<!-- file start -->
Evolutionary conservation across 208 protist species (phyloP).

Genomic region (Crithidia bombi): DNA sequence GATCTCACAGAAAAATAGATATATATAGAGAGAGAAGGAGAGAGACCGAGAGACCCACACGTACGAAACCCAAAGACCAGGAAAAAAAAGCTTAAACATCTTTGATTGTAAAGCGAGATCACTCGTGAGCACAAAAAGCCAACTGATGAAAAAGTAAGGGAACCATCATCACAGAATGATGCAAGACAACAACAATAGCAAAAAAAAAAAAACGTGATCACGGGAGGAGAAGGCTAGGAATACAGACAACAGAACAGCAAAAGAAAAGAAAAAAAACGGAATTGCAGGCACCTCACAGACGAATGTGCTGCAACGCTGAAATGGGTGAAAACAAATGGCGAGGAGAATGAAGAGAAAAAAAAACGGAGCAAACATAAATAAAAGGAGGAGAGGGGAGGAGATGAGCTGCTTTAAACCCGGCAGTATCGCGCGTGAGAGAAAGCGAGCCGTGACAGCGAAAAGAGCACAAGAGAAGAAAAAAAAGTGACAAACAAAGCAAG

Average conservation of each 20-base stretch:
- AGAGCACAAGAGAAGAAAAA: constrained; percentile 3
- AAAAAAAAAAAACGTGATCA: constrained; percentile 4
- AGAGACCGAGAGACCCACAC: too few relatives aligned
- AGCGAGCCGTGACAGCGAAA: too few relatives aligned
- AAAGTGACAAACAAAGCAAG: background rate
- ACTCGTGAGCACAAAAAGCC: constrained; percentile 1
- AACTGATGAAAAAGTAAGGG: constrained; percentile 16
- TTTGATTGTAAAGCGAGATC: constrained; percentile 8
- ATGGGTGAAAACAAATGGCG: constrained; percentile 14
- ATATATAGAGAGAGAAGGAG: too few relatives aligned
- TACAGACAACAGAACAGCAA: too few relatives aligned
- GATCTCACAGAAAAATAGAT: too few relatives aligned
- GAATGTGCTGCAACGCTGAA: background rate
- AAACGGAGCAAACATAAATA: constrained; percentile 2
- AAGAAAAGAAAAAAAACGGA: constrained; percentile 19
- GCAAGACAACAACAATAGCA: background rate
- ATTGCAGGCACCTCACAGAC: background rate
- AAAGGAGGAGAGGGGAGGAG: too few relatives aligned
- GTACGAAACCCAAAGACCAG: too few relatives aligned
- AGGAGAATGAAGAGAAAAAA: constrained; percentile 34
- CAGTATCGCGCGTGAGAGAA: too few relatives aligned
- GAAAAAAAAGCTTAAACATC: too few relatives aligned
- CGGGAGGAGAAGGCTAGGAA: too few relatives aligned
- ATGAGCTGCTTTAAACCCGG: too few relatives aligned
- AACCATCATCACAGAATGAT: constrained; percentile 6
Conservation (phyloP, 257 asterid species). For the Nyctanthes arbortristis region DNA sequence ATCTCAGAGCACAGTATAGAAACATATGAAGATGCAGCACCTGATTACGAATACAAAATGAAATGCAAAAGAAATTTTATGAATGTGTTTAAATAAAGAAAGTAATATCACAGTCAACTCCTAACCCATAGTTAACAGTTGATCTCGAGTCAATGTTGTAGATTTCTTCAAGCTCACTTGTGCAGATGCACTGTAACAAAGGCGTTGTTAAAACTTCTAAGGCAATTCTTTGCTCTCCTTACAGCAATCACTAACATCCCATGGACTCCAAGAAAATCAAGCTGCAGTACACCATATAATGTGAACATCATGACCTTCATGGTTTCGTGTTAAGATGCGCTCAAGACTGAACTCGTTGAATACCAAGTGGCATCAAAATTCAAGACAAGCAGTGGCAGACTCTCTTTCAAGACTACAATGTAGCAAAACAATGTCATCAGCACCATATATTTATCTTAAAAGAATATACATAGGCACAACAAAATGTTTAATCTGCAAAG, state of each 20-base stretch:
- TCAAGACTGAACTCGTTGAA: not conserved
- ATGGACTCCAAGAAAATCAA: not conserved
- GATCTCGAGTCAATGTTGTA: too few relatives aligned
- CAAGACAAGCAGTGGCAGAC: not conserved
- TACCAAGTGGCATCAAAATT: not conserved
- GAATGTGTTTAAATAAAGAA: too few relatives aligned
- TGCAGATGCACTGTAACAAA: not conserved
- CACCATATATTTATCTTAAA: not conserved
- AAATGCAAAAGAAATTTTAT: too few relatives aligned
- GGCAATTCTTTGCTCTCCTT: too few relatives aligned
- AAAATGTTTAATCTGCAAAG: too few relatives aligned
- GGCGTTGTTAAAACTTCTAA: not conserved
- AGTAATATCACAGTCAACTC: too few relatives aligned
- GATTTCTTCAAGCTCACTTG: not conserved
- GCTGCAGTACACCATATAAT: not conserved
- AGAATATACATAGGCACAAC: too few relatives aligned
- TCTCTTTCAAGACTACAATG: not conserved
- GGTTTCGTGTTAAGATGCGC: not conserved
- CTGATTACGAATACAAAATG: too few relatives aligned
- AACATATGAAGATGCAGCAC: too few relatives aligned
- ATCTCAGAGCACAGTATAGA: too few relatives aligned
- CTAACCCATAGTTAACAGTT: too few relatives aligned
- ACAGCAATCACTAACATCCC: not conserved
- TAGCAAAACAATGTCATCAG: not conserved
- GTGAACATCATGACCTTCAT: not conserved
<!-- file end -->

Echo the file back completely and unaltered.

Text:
Evolutionary conservation across 208 protist species (phyloP).

Genomic region (Crithidia bombi): DNA sequence GATCTCACAGAAAAATAGATATATATAGAGAGAGAAGGAGAGAGACCGAGAGACCCACACGTACGAAACCCAAAGACCAGGAAAAAAAAGCTTAAACATCTTTGATTGTAAAGCGAGATCACTCGTGAGCACAAAAAGCCAACTGATGAAAAAGTAAGGGAACCATCATCACAGAATGATGCAAGACAACAACAATAGCAAAAAAAAAAAAACGTGATCACGGGAGGAGAAGGCTAGGAATACAGACAACAGAACAGCAAAAGAAAAGAAAAAAAACGGAATTGCAGGCACCTCACAGACGAATGTGCTGCAACGCTGAAATGGGTGAAAACAAATGGCGAGGAGAATGAAGAGAAAAAAAAACGGAGCAAACATAAATAAAAGGAGGAGAGGGGAGGAGATGAGCTGCTTTAAACCCGGCAGTATCGCGCGTGAGAGAAAGCGAGCCGTGACAGCGAAAAGAGCACAAGAGAAGAAAAAAAAGTGACAAACAAAGCAAG

Average conservation of each 20-base stretch:
- AGAGCACAAGAGAAGAAAAA: constrained; percentile 3
- AAAAAAAAAAAACGTGATCA: constrained; percentile 4
- AGAGACCGAGAGACCCACAC: too few relatives aligned
- AGCGAGCCGTGACAGCGAAA: too few relatives aligned
- AAAGTGACAAACAAAGCAAG: background rate
- ACTCGTGAGCACAAAAAGCC: constrained; percentile 1
- AACTGATGAAAAAGTAAGGG: constrained; percentile 16
- TTTGATTGTAAAGCGAGATC: constrained; percentile 8
- ATGGGTGAAAACAAATGGCG: constrained; percentile 14
- ATATATAGAGAGAGAAGGAG: too few relatives aligned
- TACAGACAACAGAACAGCAA: too few relatives aligned
- GATCTCACAGAAAAATAGAT: too few relatives aligned
- GAATGTGCTGCAACGCTGAA: background rate
- AAACGGAGCAAACATAAATA: constrained; percentile 2
- AAGAAAAGAAAAAAAACGGA: constrained; percentile 19
- GCAAGACAACAACAATAGCA: background rate
- ATTGCAGGCACCTCACAGAC: background rate
- AAAGGAGGAGAGGGGAGGAG: too few relatives aligned
- GTACGAAACCCAAAGACCAG: too few relatives aligned
- AGGAGAATGAAGAGAAAAAA: constrained; percentile 34
- CAGTATCGCGCGTGAGAGAA: too few relatives aligned
- GAAAAAAAAGCTTAAACATC: too few relatives aligned
- CGGGAGGAGAAGGCTAGGAA: too few relatives aligned
- ATGAGCTGCTTTAAACCCGG: too few relatives aligned
- AACCATCATCACAGAATGAT: constrained; percentile 6
Conservation (phyloP, 257 asterid species). For the Nyctanthes arbortristis region DNA sequence ATCTCAGAGCACAGTATAGAAACATATGAAGATGCAGCACCTGATTACGAATACAAAATGAAATGCAAAAGAAATTTTATGAATGTGTTTAAATAAAGAAAGTAATATCACAGTCAACTCCTAACCCATAGTTAACAGTTGATCTCGAGTCAATGTTGTAGATTTCTTCAAGCTCACTTGTGCAGATGCACTGTAACAAAGGCGTTGTTAAAACTTCTAAGGCAATTCTTTGCTCTCCTTACAGCAATCACTAACATCCCATGGACTCCAAGAAAATCAAGCTGCAGTACACCATATAATGTGAACATCATGACCTTCATGGTTTCGTGTTAAGATGCGCTCAAGACTGAACTCGTTGAATACCAAGTGGCATCAAAATTCAAGACAAGCAGTGGCAGACTCTCTTTCAAGACTACAATGTAGCAAAACAATGTCATCAGCACCATATATTTATCTTAAAAGAATATACATAGGCACAACAAAATGTTTAATCTGCAAAG, state of each 20-base stretch:
- TCAAGACTGAACTCGTTGAA: not conserved
- ATGGACTCCAAGAAAATCAA: not conserved
- GATCTCGAGTCAATGTTGTA: too few relatives aligned
- CAAGACAAGCAGTGGCAGAC: not conserved
- TACCAAGTGGCATCAAAATT: not conserved
- GAATGTGTTTAAATAAAGAA: too few relatives aligned
- TGCAGATGCACTGTAACAAA: not conserved
- CACCATATATTTATCTTAAA: not conserved
- AAATGCAAAAGAAATTTTAT: too few relatives aligned
- GGCAATTCTTTGCTCTCCTT: too few relatives aligned
- AAAATGTTTAATCTGCAAAG: too few relatives aligned
- GGCGTTGTTAAAACTTCTAA: not conserved
- AGTAATATCACAGTCAACTC: too few relatives aligned
- GATTTCTTCAAGCTCACTTG: not conserved
- GCTGCAGTACACCATATAAT: not conserved
- AGAATATACATAGGCACAAC: too few relatives aligned
- TCTCTTTCAAGACTACAATG: not conserved
- GGTTTCGTGTTAAGATGCGC: not conserved
- CTGATTACGAATACAAAATG: too few relatives aligned
- AACATATGAAGATGCAGCAC: too few relatives aligned
- ATCTCAGAGCACAGTATAGA: too few relatives aligned
- CTAACCCATAGTTAACAGTT: too few relatives aligned
- ACAGCAATCACTAACATCCC: not conserved
- TAGCAAAACAATGTCATCAG: not conserved
- GTGAACATCATGACCTTCAT: not conserved